2  0830 to 0903  BtB (5560), Is Abstraction the key to Computing? (CACM)  BH : Abstraction  Broadcast, Animations, Music  DG : 3D Graphics  Loops and Variables  Anatomy of a Computer  Homework 1 due 0908 
3  0906 to 0910  What does a Video Game mean, anyway?, Violence in Video Games, St. Louis Court Brief, Prof. Jenkins Goes to Washington, Eight Myths About Video Games Debunked, Designing GWAP (CACM), more...  No Class, Labor Day  DG : Video Games  Random, If, & Input  Video Games  Homework 2 due 0913 

4  0913 to 0917  BtB chapter 1  BH : Functions  BYOB  DG : Programming Paradigms 
Lists I  Lists  Homework 3 due 0917 
5  0920 to 0924  None  Quest (solutions) (inclass exam) 
TA Luke Segars : Algorithms part I  Lists II  Lists, Algorithms, and Games 
Homework 4 due 0929 

6  0927 to 1001  Free Lunch is Over, Spending Moore's dividend (CACM)  TA Jon Kotker : Algorithms part II, Orders of Growth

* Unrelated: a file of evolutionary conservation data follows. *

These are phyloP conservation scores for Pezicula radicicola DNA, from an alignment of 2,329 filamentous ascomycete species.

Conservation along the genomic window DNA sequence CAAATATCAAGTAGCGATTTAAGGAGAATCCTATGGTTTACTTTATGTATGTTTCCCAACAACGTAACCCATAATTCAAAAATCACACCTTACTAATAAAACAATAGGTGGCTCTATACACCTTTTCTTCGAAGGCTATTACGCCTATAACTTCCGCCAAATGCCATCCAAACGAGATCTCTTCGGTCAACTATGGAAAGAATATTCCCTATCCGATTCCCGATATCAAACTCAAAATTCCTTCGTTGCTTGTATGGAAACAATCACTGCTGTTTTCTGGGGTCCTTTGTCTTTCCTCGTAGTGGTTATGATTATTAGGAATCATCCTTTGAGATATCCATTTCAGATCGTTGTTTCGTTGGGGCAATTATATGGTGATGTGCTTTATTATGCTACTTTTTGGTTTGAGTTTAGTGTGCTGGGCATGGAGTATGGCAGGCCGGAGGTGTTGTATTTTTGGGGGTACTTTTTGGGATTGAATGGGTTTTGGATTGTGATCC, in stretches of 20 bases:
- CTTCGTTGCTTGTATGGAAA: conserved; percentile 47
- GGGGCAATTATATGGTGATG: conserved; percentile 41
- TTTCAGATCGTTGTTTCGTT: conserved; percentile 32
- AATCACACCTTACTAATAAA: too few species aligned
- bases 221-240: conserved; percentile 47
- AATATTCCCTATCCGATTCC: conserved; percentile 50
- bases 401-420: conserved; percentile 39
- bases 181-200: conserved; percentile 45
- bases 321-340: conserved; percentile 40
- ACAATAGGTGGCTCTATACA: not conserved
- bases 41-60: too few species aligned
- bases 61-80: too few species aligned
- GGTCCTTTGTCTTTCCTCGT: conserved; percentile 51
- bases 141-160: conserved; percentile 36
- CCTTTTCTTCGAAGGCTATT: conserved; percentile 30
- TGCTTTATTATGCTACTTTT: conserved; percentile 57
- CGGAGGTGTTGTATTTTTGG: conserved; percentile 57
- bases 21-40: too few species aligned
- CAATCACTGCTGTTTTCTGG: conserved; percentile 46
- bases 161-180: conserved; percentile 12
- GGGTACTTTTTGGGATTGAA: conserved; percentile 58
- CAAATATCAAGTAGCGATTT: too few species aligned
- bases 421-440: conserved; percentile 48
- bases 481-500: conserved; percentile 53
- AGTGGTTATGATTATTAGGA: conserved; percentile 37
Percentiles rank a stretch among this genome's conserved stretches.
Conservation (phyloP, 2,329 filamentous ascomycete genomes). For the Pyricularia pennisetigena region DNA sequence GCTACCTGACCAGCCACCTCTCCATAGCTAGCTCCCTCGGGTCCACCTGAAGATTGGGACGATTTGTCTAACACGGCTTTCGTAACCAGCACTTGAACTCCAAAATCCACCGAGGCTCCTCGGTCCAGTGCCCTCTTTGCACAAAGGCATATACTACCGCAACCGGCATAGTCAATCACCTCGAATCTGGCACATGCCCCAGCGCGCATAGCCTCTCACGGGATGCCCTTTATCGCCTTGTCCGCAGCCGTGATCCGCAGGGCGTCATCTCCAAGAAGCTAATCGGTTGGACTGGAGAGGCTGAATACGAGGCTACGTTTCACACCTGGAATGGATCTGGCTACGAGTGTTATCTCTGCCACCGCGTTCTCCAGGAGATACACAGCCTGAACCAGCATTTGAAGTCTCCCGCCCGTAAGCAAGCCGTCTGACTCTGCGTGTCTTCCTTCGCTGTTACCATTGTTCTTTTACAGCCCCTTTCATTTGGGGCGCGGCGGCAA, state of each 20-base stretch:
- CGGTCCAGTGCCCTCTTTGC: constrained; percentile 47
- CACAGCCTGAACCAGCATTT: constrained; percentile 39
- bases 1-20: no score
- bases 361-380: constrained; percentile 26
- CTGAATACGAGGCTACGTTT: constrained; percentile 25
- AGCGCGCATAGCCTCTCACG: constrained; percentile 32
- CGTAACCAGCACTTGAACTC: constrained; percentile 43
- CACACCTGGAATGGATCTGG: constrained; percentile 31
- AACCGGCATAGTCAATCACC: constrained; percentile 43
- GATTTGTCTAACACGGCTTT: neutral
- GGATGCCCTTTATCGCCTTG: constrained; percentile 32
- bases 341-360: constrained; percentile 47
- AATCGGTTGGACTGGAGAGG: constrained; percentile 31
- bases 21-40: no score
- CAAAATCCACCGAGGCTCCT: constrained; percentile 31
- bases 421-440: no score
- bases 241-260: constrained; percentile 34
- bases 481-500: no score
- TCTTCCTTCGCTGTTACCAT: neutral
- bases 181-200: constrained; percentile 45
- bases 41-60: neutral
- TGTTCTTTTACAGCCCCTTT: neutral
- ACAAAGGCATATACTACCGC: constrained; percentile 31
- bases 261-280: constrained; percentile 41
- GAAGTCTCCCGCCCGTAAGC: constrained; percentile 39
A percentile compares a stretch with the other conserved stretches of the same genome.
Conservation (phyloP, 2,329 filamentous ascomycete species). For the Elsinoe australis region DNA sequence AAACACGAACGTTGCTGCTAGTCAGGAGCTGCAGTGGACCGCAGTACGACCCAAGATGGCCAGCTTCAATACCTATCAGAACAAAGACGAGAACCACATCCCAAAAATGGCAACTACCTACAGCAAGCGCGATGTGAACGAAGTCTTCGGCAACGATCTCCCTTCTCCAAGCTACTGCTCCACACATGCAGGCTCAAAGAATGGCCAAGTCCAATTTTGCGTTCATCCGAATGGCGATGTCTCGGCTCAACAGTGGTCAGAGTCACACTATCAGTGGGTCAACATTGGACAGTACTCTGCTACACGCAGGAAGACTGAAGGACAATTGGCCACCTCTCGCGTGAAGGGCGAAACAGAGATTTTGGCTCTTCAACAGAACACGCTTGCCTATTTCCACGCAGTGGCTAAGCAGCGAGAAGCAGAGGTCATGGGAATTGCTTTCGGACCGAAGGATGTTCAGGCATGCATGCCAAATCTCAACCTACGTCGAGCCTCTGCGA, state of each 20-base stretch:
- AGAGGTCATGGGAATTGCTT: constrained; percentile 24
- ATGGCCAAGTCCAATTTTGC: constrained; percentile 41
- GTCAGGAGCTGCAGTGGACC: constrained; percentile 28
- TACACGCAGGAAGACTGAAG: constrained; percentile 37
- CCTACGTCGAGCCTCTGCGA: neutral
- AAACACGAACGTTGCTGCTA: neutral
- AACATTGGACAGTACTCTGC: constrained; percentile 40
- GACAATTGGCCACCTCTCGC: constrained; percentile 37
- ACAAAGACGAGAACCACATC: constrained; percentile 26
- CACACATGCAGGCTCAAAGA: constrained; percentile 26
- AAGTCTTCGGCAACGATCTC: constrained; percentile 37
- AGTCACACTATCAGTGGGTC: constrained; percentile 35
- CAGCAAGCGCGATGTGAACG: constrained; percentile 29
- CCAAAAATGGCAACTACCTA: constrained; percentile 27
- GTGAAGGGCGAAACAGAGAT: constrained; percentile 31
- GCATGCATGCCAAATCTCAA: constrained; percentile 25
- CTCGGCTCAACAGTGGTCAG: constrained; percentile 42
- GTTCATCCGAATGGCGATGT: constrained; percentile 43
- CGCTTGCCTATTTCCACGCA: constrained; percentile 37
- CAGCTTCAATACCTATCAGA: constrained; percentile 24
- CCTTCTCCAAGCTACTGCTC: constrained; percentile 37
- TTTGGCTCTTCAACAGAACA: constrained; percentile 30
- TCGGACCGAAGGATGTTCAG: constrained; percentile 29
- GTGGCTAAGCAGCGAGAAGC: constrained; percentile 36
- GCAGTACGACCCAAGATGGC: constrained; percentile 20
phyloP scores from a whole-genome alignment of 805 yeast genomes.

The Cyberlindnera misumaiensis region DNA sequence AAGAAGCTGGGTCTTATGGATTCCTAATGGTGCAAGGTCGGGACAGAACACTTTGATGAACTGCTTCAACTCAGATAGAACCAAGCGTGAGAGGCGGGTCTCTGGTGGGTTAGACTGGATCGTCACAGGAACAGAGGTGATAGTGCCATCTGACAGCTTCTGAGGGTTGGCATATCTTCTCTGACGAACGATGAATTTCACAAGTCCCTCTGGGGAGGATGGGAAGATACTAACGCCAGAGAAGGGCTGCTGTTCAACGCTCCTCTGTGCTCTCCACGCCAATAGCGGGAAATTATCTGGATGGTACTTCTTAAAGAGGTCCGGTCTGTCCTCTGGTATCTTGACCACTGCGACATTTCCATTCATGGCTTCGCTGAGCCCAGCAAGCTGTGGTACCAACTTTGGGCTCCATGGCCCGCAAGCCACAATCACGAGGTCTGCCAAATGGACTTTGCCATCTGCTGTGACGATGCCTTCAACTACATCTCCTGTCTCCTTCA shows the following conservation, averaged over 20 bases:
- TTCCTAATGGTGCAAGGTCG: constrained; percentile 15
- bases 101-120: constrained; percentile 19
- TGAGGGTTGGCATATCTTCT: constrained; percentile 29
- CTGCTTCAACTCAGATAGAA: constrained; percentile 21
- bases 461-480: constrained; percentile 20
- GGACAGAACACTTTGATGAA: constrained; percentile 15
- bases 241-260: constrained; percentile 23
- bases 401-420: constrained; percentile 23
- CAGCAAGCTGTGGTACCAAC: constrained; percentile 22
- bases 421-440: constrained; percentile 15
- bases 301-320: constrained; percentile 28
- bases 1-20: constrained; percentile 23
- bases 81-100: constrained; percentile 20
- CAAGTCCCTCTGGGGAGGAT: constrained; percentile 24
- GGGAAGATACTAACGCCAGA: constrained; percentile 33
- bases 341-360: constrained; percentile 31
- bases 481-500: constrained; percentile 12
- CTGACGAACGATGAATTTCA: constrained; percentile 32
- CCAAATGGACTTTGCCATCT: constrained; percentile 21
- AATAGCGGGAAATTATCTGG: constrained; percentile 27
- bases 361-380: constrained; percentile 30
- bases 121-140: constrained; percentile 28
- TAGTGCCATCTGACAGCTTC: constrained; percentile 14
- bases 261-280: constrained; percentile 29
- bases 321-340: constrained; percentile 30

Algorithm Complexity  DG : Concurrency  Concurrency  Project Introduction  
7  1004 to 1008  BtB (3242)  BH : Recursion Part I  Recursion I  BH : Social Implications I  Project Work  Recursion  
8  1011 to 1015  BtB (249251)  BH : Recursion Part II  Recursion II  BH : Social Implications II  Project Work  Social Implications of Computing  
9  1018 to 1022  BtB (120138, 145156) 
DG : Applications that Changed the World  Recursion III  Raffi Krikorian : How Twitter Works 
Applications that Changed the World  Recursion  Project due 1022 
10  1025 to 1029  None  Prof Kathy Yelick : Saving the World with Computing (CS + X)  Simulations (Sharks and Fish)  Prof Björn Hartmann : HCI  None  Project Demos  
Midterm (Info) (solutions)  
11  1101 to 1105  None  BH : Lambda + HOFs I  Lambda + HOFs I  BH : Lambda + HOFs II  Lambda + HOFs II  HOF + Lambda  
12  1108 to 1112  A Berkeley View of Cloud Computing  DG : Distributed Computing 
Distributed Computing  Prof Armando Fox : Cloud Computing  Project brainstorm, partners chosen  Parallel Processing Paradigms  Paper due 1112 
13  1115 to 1119  What is IBM's Watson?, The First Church of Robotics, The Great Robot Race (NOVA), Computers Solve Checkers  It's a Draw  BH : AI  Project Work  DG : Game Theory  Project Work  AI  
Beyond Blocks, Session 1
(Python: Tuesday 1116, Scheme: Wednesday 1117)